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Dysregulation of the CD4+ T cells lineage differentiation in dyslipidemic patients and impact of lipoprotein-apheresis treatment: A case study


Papin, J; Brennand, A; Arbore, G; Hohenstein, B; Kamvissi, V; Kemper, C; Bornstein, S R (2017). Dysregulation of the CD4+ T cells lineage differentiation in dyslipidemic patients and impact of lipoprotein-apheresis treatment: A case study. Atherosclerosis. Supplements, 30:238-245.

Abstract

BACKGROUND AND AIM: Lipoprotein-apheresis (LA) is a therapeutic approach used against severe forms of dyslipidemia in patients who are non-responders or intolerant to pharmacological treatments. However, little is known about the potential pleiotropic effects of LA, particularly regarding the immune system and its regulation. Thus, in an attempt to analyse the potential effects of dyslipidemia and LA on the regulation of CD4+ T cells activation and lineage differentiation, we compared the CD4+ T cells cytokines secretion profiles of dyslipidemic patients before and after LA with the profiles observed in healthy donors.
METHODS: CD4+ T cells were isolated from 5 LA patients and 5 healthy donors and activated with anti-CD3 or anti-CD3 + anti-CD46 antibodies. The supernatants were collected after 36 h incubation and levels of secreted cytokines analysed by flow cytometry.
RESULTS: Our results revealed a deep remodelling of CD4+ T cells cytokines secretion patterns in dyslipidemic patients compared to healthy donors, as reflected by a 15 times higher IFN-γ secretion rate after CD3 + CD46 co-activation in dyslipidemic patients after LA compared to healthy subjects and 8 times higher after CD3 activation alone (p = 0.0187 and p = 0.0118 respectively). Moreover, we demonstrated that LA itself also modifies the phenotype and activation pattern of CD4+ T-cells in dyslipidemic patients.
CONCLUSION: These observations could be of fundamental importance in the improvement of LA columns/systems engineering and in developing new therapeutic approaches regarding dyslipidemia and associated pathologies such as atherosclerosis and type 2 diabetes.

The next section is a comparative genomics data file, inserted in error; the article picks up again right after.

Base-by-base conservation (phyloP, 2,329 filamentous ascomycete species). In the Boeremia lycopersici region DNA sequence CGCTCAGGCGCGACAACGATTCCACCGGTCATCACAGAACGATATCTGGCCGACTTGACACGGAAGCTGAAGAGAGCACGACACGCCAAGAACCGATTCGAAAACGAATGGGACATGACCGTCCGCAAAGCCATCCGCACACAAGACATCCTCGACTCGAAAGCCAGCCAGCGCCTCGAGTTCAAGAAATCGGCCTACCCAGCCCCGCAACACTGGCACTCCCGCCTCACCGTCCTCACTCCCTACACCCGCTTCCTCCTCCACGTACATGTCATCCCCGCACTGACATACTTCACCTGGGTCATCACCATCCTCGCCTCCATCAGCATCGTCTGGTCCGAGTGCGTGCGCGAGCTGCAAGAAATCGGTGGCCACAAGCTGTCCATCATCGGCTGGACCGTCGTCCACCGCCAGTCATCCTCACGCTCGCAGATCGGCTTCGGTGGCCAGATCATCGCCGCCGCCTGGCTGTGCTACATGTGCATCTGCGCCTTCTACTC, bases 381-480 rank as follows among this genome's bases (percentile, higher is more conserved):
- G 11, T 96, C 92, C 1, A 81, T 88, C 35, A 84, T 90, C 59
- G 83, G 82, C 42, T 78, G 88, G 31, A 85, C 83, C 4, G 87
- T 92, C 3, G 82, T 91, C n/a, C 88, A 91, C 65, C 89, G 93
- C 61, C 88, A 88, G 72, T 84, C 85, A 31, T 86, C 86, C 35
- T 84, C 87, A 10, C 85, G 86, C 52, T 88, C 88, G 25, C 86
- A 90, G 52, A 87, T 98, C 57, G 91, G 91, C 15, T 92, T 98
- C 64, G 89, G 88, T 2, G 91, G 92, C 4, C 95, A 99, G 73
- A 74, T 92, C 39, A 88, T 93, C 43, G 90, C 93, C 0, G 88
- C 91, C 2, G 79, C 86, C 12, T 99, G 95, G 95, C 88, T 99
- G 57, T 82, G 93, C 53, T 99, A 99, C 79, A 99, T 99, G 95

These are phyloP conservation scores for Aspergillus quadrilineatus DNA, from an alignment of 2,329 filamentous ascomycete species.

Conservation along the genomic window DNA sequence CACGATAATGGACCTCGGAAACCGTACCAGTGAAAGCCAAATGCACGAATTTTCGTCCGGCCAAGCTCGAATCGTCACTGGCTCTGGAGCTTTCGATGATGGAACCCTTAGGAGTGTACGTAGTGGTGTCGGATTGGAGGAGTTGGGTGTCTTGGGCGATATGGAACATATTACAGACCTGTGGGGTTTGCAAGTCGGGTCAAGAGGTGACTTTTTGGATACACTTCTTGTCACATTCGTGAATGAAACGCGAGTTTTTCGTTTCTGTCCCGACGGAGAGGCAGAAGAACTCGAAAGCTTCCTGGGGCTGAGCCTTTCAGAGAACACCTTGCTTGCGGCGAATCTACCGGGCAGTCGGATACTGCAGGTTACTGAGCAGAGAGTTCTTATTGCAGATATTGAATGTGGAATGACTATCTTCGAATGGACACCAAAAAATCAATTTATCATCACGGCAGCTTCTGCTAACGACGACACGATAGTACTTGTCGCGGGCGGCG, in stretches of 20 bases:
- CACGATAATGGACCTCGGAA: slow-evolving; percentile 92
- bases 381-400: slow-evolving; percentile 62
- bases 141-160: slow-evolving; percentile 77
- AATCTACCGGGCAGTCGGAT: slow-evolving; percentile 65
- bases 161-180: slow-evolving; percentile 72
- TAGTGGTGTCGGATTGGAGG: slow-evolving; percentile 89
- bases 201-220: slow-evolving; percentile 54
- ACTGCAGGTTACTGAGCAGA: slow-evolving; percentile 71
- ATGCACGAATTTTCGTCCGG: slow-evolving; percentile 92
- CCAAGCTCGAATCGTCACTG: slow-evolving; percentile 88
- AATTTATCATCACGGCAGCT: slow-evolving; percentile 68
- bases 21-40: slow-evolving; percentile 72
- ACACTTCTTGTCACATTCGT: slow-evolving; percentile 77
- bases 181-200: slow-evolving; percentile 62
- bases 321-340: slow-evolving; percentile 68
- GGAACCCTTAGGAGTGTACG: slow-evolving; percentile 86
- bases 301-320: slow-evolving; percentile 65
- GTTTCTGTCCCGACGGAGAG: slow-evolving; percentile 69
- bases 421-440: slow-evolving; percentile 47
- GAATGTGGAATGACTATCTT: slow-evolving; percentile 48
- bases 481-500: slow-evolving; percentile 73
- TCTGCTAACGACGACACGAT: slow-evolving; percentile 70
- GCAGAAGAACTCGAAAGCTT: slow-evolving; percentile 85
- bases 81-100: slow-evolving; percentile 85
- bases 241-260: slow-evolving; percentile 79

Abstract

BACKGROUND AND AIM: Lipoprotein-apheresis (LA) is a therapeutic approach used against severe forms of dyslipidemia in patients who are non-responders or intolerant to pharmacological treatments. However, little is known about the potential pleiotropic effects of LA, particularly regarding the immune system and its regulation. Thus, in an attempt to analyse the potential effects of dyslipidemia and LA on the regulation of CD4+ T cells activation and lineage differentiation, we compared the CD4+ T cells cytokines secretion profiles of dyslipidemic patients before and after LA with the profiles observed in healthy donors.
METHODS: CD4+ T cells were isolated from 5 LA patients and 5 healthy donors and activated with anti-CD3 or anti-CD3 + anti-CD46 antibodies. The supernatants were collected after 36 h incubation and levels of secreted cytokines analysed by flow cytometry.
RESULTS: Our results revealed a deep remodelling of CD4+ T cells cytokines secretion patterns in dyslipidemic patients compared to healthy donors, as reflected by a 15 times higher IFN-γ secretion rate after CD3 + CD46 co-activation in dyslipidemic patients after LA compared to healthy subjects and 8 times higher after CD3 activation alone (p = 0.0187 and p = 0.0118 respectively). Moreover, we demonstrated that LA itself also modifies the phenotype and activation pattern of CD4+ T-cells in dyslipidemic patients.
CONCLUSION: These observations could be of fundamental importance in the improvement of LA columns/systems engineering and in developing new therapeutic approaches regarding dyslipidemia and associated pathologies such as atherosclerosis and type 2 diabetes.

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Item Type:Journal Article, refereed, original work
Communities & Collections:04 Faculty of Medicine > University Hospital Zurich > Clinic for Endocrinology and Diabetology
Dewey Decimal Classification:610 Medicine & health
Language:English
Date:November 2017
Deposited On:26 Feb 2018 20:32
Last Modified:14 Mar 2018 17:59
Publisher:Elsevier
ISSN:1567-5688
OA Status:Closed
Publisher DOI:https://doi.org/10.1016/j.atherosclerosissup.2017.05.046
PubMed ID:29096844

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